The embargo lifted today on reviews of the iPhone 12 and iPhone 12 Pro, and the consensus seems pretty clear: the hype over 5G is unwarranted so far, the industrial design is pretty much the best, the modestly improved cameras are great, the slightly bigger screen sizes are offset by smaller bezels and a thinner chassis, and the “regular” iPhone 12 has so much in common with its same-size Pro sibling that many people will not find the upgrade worth the extra money.
That last point is worth emphasizing. Like the release of the iPhone 8 and X, and the XR and XS, the new iPhone lineup has two different availability dates. The Mini and the Max will be released in a couple of weeks; the iPhones available this Friday are the middle models of identical size and, therefore, are the most easily muddled. If you want a smaller screen, you buy the Mini. If you want the biggest screen and, on paper at least, the best camera, you buy the Max. But it is harder, I think, to choose between the identically-sized and similarly-specced middle models. So it is notable that Apple seeded reviewers with both of them and, in many cases, that leant itself to direct head-to-head comparisons.
I read only a few reviews today but I figured something out about myself: the telephoto camera alone makes the cost of the Pro worth it for me, but that also kind of makes me a sucker. The non-Pro iPhone 12 seems to be just as capable, just as fast, and comes in bolder colours.
Joanna Stern, Wall Street Journal:
Most people won’t be on superfast 5G, and will find the battery life on these phones to be solid. They lasted a full day of fairly heavy use—though fell a bit shorter than the iPhone 11, which consistently leaves me with at least 15% before bed time.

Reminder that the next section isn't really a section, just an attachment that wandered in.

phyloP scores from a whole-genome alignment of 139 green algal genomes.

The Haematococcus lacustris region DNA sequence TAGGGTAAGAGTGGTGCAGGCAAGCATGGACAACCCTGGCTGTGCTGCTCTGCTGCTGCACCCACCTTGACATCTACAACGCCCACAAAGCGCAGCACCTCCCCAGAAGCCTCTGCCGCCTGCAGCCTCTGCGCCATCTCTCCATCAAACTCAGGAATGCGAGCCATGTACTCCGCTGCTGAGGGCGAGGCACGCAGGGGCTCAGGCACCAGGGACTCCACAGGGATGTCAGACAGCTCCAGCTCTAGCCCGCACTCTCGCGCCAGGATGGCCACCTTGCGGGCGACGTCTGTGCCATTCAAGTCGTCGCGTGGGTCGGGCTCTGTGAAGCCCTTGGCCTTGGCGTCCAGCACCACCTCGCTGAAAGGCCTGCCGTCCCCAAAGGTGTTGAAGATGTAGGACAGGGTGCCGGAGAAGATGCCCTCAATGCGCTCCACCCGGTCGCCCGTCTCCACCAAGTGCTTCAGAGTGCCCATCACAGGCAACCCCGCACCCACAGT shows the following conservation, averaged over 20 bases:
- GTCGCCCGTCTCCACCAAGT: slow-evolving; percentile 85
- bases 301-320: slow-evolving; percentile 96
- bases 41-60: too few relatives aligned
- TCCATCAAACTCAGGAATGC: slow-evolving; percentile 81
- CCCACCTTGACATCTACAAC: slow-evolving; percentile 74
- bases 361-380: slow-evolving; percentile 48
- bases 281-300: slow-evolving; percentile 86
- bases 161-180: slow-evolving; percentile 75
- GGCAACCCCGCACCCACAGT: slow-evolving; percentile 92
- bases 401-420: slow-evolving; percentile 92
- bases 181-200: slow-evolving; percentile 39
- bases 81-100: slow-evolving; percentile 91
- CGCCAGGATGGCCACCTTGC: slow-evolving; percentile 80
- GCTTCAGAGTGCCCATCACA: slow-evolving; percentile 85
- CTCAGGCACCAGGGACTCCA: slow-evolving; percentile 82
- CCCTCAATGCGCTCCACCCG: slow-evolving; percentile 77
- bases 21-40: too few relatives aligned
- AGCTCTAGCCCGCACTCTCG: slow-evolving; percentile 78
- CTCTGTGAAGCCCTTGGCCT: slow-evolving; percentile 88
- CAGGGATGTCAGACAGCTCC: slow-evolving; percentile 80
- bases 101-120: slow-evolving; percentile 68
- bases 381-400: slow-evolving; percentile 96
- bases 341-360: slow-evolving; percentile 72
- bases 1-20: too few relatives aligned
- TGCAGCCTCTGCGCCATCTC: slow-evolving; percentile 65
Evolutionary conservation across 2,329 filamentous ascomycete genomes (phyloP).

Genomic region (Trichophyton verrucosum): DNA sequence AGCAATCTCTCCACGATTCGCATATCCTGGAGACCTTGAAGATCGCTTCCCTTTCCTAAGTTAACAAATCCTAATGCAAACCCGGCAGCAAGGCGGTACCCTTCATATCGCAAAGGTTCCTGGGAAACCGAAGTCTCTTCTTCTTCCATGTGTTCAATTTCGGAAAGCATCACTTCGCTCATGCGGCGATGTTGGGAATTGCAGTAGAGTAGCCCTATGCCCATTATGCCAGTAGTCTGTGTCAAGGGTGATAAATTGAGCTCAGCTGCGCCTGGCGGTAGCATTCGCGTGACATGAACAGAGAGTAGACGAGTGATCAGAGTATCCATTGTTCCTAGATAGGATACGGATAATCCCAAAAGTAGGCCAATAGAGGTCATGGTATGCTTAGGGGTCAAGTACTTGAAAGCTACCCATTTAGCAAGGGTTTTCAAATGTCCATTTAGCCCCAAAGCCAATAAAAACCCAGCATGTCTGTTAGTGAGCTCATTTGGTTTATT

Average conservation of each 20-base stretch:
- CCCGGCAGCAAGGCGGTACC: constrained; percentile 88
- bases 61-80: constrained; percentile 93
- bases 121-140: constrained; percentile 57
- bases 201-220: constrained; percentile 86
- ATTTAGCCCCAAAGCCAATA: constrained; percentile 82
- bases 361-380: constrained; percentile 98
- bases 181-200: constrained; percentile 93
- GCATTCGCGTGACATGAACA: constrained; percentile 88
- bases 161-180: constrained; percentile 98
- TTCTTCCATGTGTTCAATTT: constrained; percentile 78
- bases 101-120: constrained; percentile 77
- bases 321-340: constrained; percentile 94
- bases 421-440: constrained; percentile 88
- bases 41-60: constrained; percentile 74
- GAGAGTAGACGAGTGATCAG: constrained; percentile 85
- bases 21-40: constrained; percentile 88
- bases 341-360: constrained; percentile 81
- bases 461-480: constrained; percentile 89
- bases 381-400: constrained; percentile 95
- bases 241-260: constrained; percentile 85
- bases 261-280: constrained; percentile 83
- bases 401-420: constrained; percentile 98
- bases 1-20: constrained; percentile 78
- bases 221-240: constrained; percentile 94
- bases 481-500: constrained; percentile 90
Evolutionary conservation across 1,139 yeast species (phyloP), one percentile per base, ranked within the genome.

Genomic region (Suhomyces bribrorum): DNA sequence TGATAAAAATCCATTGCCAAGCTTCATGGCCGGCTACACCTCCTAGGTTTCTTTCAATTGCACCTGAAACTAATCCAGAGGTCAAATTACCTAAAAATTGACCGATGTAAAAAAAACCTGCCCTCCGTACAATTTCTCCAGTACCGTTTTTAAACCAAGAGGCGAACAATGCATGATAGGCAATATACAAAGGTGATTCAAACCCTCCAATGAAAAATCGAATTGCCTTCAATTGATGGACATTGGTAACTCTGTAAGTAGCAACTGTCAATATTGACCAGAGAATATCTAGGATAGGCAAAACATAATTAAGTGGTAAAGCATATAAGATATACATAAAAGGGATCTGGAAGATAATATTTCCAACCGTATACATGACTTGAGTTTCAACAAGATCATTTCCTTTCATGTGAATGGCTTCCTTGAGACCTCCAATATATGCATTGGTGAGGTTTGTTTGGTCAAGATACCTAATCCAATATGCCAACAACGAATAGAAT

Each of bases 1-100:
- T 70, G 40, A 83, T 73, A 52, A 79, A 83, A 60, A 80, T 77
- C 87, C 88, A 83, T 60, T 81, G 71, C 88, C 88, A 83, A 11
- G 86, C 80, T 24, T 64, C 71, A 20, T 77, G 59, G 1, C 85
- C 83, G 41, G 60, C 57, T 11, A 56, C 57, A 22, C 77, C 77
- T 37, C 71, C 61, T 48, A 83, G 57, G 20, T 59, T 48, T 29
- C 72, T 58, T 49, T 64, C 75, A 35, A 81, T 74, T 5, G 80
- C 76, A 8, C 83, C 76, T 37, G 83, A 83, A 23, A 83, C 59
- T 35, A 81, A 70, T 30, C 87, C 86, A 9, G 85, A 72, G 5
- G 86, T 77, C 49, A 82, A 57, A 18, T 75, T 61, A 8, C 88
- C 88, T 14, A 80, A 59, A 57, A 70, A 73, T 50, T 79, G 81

This complaint about slightly shorter battery life for both models seems to be consistent among the reviews as well. It reminded me of comments that “‘Daring Fireball’ blog creator” John Gruber made on CNBC before Apple’s announcement event:
I think one of the biggest problems people have [with their existing phones] is battery life. I think it always has been and will be for the foreseeable future. […] I think, if you said “this phone gets faster cellular networking and this other phone gets twice the battery life” everyone would jump on the one with battery life.
And then, I think, another factor is photographic quality. Everybody wants their pictures and videos to look better. Those are, to me, the two simple and obvious things.
I am not arguing that none of the improvements in this iPhone lineup are worth it, and I understand there are limitations of battery chemistry and physical space. Compromises will be made. But, yeah, if this year’s new iPhones could eke out a couple of hours more battery life instead of adding 5G, I would be happy to make that trade-off.
Update: The Tom’s Guide battery life test found that the iPhone 12 Pro got longer battery life over 4G than the 11 Pro, but the 12 got shorter battery life than the 11. The latter makes sense, as it is a smaller-bodied phone that, presumably, has a smaller battery. The former is not matching with the results of many other testers but it is encouraging.